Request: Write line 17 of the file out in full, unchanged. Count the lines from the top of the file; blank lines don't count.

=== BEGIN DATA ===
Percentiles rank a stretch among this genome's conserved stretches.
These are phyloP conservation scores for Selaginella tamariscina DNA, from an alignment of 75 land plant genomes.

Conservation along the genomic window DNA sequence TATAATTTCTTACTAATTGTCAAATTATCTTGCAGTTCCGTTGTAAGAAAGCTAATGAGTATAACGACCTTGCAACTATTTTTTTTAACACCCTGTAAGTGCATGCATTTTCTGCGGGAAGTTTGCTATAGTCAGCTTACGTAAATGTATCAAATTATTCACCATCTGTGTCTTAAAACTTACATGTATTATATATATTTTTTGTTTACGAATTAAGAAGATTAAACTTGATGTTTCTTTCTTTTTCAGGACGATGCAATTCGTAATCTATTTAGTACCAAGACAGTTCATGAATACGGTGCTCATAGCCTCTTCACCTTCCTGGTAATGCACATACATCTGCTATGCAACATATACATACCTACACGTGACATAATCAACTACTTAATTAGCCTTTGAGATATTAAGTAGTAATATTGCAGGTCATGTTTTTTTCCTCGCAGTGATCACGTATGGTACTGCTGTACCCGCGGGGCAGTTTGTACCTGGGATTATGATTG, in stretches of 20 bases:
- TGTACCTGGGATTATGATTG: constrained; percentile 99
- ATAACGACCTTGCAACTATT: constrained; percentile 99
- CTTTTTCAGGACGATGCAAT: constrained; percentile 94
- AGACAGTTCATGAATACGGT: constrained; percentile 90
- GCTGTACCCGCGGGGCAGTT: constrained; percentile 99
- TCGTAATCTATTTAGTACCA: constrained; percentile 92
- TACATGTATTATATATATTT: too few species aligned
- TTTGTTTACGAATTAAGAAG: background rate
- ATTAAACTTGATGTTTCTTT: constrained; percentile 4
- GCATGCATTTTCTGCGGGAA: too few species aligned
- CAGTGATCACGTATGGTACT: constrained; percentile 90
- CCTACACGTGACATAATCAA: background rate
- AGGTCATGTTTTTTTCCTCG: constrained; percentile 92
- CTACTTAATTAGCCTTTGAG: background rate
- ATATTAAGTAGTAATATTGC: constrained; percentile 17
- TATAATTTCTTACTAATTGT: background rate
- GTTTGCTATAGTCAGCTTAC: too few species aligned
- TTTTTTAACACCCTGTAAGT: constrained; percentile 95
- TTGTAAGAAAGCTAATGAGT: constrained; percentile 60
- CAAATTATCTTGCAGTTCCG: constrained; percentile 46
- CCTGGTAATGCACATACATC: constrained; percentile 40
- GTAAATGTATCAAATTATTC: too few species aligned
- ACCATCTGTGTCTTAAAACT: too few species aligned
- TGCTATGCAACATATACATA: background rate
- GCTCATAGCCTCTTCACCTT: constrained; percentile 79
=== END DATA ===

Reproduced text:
- CTACTTAATTAGCCTTTGAG: background rate